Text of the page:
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Why the Shiva linga

We can not understand why some people ridicule and insult the divine symbols and images in Hindu faith. The Shiva linga is not a symbol of one particular religion; it actually stands for a scientific principle.
Today scientists say that the universe is egg-shaped. In India, for thousands of years, the universe was referred to as Brahmandam, meaning the ‘great egg.’ Brahman means the absolute greatest.  The Shiva linga is a microcosm of that vast cosmic egg. When we worship the Shiva linga, we are, in fact, worshipping the entire universe as the Auspicious Form and as the Divine Consciousness, This is not the worship of a God who sits somewhere beyond the sky. This teaches us that any selfless service rendered to the universe, including to all living beings, is worship of Shiva.

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Absolute Reality, is the Source and Support of everything. It is devoid of attributes, qualities, and form. How can the attributeless be described? In this difficult context, the sages found a symbol to represent that initial stage between Brahman and creation: the Shiva linga. It signifies the creation of the universe out of Brahman. The Shiva linga is the symbol the Rishis used to reveal the truth they experienced in a way ordinary people could understand.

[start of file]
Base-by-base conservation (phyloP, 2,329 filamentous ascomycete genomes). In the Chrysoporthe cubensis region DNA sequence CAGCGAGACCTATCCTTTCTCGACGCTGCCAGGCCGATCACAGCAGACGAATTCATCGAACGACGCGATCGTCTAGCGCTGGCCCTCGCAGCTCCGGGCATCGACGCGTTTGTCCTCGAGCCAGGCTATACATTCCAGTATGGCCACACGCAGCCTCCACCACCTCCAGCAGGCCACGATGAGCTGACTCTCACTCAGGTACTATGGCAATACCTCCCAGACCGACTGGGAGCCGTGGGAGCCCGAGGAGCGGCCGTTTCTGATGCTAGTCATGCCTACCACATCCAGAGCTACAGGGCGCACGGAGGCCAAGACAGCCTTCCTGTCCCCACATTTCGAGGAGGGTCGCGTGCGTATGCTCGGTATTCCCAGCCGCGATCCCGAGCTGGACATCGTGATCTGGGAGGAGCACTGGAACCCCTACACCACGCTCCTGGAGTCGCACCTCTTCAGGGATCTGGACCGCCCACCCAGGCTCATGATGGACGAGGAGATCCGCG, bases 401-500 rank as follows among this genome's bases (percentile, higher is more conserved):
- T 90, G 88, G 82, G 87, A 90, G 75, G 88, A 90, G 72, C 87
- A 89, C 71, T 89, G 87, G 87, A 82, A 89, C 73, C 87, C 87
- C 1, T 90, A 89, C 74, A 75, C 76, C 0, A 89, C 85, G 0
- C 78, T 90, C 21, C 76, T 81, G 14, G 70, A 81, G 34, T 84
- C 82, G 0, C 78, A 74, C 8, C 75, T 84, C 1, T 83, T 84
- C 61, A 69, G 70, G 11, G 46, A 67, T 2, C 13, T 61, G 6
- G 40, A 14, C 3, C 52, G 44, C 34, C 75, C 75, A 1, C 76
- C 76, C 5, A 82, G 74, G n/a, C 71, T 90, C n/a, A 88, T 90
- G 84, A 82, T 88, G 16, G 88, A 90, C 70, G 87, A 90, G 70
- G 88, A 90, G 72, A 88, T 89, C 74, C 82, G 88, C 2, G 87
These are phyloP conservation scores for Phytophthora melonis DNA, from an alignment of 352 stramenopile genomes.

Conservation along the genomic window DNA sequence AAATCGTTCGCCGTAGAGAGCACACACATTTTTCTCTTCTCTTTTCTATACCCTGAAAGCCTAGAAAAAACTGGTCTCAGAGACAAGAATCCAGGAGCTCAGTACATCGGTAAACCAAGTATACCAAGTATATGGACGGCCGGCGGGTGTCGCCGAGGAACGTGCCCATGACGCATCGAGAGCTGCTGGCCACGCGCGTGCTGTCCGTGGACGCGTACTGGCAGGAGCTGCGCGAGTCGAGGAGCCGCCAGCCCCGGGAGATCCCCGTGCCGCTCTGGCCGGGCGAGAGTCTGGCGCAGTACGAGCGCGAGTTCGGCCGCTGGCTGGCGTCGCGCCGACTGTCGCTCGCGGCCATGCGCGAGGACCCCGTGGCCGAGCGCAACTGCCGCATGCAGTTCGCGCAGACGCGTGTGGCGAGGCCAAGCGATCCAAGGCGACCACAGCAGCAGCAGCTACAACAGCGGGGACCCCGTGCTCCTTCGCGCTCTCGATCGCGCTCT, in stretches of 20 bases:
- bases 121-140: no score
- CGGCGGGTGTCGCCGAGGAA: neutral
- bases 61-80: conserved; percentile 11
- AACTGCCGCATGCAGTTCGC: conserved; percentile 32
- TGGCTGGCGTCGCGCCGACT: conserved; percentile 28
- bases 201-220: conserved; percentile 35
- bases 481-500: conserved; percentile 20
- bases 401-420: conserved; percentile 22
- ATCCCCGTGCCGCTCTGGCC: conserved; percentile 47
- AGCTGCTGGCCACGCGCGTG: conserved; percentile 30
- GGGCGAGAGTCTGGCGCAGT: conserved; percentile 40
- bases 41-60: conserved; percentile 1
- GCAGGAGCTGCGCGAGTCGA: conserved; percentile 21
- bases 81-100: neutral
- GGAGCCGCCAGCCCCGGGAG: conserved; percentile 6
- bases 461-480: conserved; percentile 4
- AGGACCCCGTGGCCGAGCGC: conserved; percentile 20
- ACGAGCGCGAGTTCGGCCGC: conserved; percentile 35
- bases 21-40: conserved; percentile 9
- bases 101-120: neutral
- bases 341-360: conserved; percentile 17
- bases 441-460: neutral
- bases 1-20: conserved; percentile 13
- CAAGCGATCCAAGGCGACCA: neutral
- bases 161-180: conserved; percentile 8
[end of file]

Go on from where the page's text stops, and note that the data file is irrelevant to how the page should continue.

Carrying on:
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lingaThe word Shiva means “auspicious”. Auspiciousness doesn’t have a form. By worshipping the Shiva linga, which is a symbol of auspiciousness, the worshipper receives that which is auspiciousness.

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The meaning of linga is not phallus; for not even fools would pray to a male’s sexual organs for protection!

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Q: Some people describe the Shiva linga as obscene. Is there any basis for this?
Amma: My children, people talk that way only because they do not understand the principle behind the Shiva linga. Each individual sees either good or bad in everything depending on that person’s inner tendencies.
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Shiva burnt Kama ( lust and desires) with his third eye. In that state of Supreme Bliss, there is no female and male, mine and yours. Shiva linga helps us grasp this principle and frees us from lust. That is why the Shiva linga is worshipped by both men and women, the old and the young, the Brahman and the outcaste.

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Q: It is said that Shiva dwells in funeral grounds. What is the meaning of this?
Amma: Desire is the cause of suffering. At the cremation grounds, the body with all its material desires are reduced to ashes. And there, where desires are absent and there is no body consciousness, Lord Shiva dances in bliss. That is why he is called the resident of the cremation grounds. The meaning of this is not that bliss comes to us only after death. Everything is within us. We and the universe are one. We are automatically filled with bliss, when in the fire of Self-awareness the attachment to the body dies.